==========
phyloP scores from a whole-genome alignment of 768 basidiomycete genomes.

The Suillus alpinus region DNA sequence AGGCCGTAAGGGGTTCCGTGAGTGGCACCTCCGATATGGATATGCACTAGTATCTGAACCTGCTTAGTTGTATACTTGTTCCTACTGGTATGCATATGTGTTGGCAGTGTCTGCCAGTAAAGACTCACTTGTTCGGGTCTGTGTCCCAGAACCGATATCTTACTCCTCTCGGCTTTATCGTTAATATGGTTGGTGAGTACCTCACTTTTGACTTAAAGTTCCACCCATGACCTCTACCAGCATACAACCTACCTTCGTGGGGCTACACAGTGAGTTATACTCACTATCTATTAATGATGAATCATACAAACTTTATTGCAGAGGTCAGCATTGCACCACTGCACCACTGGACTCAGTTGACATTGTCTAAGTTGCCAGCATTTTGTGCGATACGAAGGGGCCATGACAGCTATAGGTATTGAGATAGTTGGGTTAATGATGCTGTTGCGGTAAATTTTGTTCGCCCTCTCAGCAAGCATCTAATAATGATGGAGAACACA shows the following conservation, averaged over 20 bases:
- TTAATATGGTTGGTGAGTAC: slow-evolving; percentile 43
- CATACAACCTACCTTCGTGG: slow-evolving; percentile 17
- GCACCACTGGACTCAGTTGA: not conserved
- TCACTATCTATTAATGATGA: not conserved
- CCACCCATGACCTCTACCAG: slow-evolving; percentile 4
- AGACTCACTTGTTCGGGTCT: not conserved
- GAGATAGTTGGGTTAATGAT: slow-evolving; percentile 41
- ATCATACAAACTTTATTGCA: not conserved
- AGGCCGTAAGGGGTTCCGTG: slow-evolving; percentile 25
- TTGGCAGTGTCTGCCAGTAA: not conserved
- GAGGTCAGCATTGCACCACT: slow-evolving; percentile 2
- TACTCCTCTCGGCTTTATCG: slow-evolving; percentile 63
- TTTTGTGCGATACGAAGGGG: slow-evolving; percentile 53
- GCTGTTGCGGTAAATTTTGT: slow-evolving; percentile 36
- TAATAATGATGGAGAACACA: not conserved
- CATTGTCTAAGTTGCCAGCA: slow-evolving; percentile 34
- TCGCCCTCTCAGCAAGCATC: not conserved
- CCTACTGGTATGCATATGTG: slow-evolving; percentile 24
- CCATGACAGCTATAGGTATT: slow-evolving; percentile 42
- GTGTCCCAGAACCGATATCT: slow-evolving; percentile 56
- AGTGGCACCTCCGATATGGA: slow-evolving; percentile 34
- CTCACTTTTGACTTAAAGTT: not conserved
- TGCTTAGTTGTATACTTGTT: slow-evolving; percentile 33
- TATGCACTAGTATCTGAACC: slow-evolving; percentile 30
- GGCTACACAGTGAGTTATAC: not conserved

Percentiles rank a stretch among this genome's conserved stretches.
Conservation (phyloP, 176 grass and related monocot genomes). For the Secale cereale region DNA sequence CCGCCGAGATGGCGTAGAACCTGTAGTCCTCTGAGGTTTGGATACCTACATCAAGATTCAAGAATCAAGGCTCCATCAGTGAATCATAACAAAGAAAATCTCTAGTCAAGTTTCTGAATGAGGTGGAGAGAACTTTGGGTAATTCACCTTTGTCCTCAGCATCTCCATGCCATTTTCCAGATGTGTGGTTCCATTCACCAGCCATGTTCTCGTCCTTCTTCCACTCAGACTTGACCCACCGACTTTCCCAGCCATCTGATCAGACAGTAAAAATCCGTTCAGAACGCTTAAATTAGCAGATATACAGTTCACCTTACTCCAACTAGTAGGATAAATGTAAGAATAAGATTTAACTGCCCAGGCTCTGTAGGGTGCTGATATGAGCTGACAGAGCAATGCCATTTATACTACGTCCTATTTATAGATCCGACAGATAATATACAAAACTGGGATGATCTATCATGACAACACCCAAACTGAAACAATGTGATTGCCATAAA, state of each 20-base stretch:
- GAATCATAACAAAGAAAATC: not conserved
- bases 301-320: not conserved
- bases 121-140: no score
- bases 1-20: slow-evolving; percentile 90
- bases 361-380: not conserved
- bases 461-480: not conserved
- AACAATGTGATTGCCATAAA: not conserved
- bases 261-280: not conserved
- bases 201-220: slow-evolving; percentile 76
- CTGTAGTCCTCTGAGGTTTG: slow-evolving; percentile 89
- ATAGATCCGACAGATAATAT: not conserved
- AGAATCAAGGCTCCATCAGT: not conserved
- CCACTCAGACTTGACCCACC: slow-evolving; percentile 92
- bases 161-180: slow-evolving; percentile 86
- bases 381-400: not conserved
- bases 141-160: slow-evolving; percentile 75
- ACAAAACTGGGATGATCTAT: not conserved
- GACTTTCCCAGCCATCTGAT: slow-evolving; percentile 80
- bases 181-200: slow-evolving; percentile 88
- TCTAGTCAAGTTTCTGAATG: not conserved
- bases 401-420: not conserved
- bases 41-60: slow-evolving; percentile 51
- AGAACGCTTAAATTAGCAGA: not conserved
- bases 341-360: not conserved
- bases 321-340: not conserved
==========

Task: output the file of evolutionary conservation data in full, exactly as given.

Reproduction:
phyloP scores from a whole-genome alignment of 768 basidiomycete genomes.

The Suillus alpinus region DNA sequence AGGCCGTAAGGGGTTCCGTGAGTGGCACCTCCGATATGGATATGCACTAGTATCTGAACCTGCTTAGTTGTATACTTGTTCCTACTGGTATGCATATGTGTTGGCAGTGTCTGCCAGTAAAGACTCACTTGTTCGGGTCTGTGTCCCAGAACCGATATCTTACTCCTCTCGGCTTTATCGTTAATATGGTTGGTGAGTACCTCACTTTTGACTTAAAGTTCCACCCATGACCTCTACCAGCATACAACCTACCTTCGTGGGGCTACACAGTGAGTTATACTCACTATCTATTAATGATGAATCATACAAACTTTATTGCAGAGGTCAGCATTGCACCACTGCACCACTGGACTCAGTTGACATTGTCTAAGTTGCCAGCATTTTGTGCGATACGAAGGGGCCATGACAGCTATAGGTATTGAGATAGTTGGGTTAATGATGCTGTTGCGGTAAATTTTGTTCGCCCTCTCAGCAAGCATCTAATAATGATGGAGAACACA shows the following conservation, averaged over 20 bases:
- TTAATATGGTTGGTGAGTAC: slow-evolving; percentile 43
- CATACAACCTACCTTCGTGG: slow-evolving; percentile 17
- GCACCACTGGACTCAGTTGA: not conserved
- TCACTATCTATTAATGATGA: not conserved
- CCACCCATGACCTCTACCAG: slow-evolving; percentile 4
- AGACTCACTTGTTCGGGTCT: not conserved
- GAGATAGTTGGGTTAATGAT: slow-evolving; percentile 41
- ATCATACAAACTTTATTGCA: not conserved
- AGGCCGTAAGGGGTTCCGTG: slow-evolving; percentile 25
- TTGGCAGTGTCTGCCAGTAA: not conserved
- GAGGTCAGCATTGCACCACT: slow-evolving; percentile 2
- TACTCCTCTCGGCTTTATCG: slow-evolving; percentile 63
- TTTTGTGCGATACGAAGGGG: slow-evolving; percentile 53
- GCTGTTGCGGTAAATTTTGT: slow-evolving; percentile 36
- TAATAATGATGGAGAACACA: not conserved
- CATTGTCTAAGTTGCCAGCA: slow-evolving; percentile 34
- TCGCCCTCTCAGCAAGCATC: not conserved
- CCTACTGGTATGCATATGTG: slow-evolving; percentile 24
- CCATGACAGCTATAGGTATT: slow-evolving; percentile 42
- GTGTCCCAGAACCGATATCT: slow-evolving; percentile 56
- AGTGGCACCTCCGATATGGA: slow-evolving; percentile 34
- CTCACTTTTGACTTAAAGTT: not conserved
- TGCTTAGTTGTATACTTGTT: slow-evolving; percentile 33
- TATGCACTAGTATCTGAACC: slow-evolving; percentile 30
- GGCTACACAGTGAGTTATAC: not conserved

Percentiles rank a stretch among this genome's conserved stretches.
Conservation (phyloP, 176 grass and related monocot genomes). For the Secale cereale region DNA sequence CCGCCGAGATGGCGTAGAACCTGTAGTCCTCTGAGGTTTGGATACCTACATCAAGATTCAAGAATCAAGGCTCCATCAGTGAATCATAACAAAGAAAATCTCTAGTCAAGTTTCTGAATGAGGTGGAGAGAACTTTGGGTAATTCACCTTTGTCCTCAGCATCTCCATGCCATTTTCCAGATGTGTGGTTCCATTCACCAGCCATGTTCTCGTCCTTCTTCCACTCAGACTTGACCCACCGACTTTCCCAGCCATCTGATCAGACAGTAAAAATCCGTTCAGAACGCTTAAATTAGCAGATATACAGTTCACCTTACTCCAACTAGTAGGATAAATGTAAGAATAAGATTTAACTGCCCAGGCTCTGTAGGGTGCTGATATGAGCTGACAGAGCAATGCCATTTATACTACGTCCTATTTATAGATCCGACAGATAATATACAAAACTGGGATGATCTATCATGACAACACCCAAACTGAAACAATGTGATTGCCATAAA, state of each 20-base stretch:
- GAATCATAACAAAGAAAATC: not conserved
- bases 301-320: not conserved
- bases 121-140: no score
- bases 1-20: slow-evolving; percentile 90
- bases 361-380: not conserved
- bases 461-480: not conserved
- AACAATGTGATTGCCATAAA: not conserved
- bases 261-280: not conserved
- bases 201-220: slow-evolving; percentile 76
- CTGTAGTCCTCTGAGGTTTG: slow-evolving; percentile 89
- ATAGATCCGACAGATAATAT: not conserved
- AGAATCAAGGCTCCATCAGT: not conserved
- CCACTCAGACTTGACCCACC: slow-evolving; percentile 92
- bases 161-180: slow-evolving; percentile 86
- bases 381-400: not conserved
- bases 141-160: slow-evolving; percentile 75
- ACAAAACTGGGATGATCTAT: not conserved
- GACTTTCCCAGCCATCTGAT: slow-evolving; percentile 80
- bases 181-200: slow-evolving; percentile 88
- TCTAGTCAAGTTTCTGAATG: not conserved
- bases 401-420: not conserved
- bases 41-60: slow-evolving; percentile 51
- AGAACGCTTAAATTAGCAGA: not conserved
- bases 341-360: not conserved
- bases 321-340: not conserved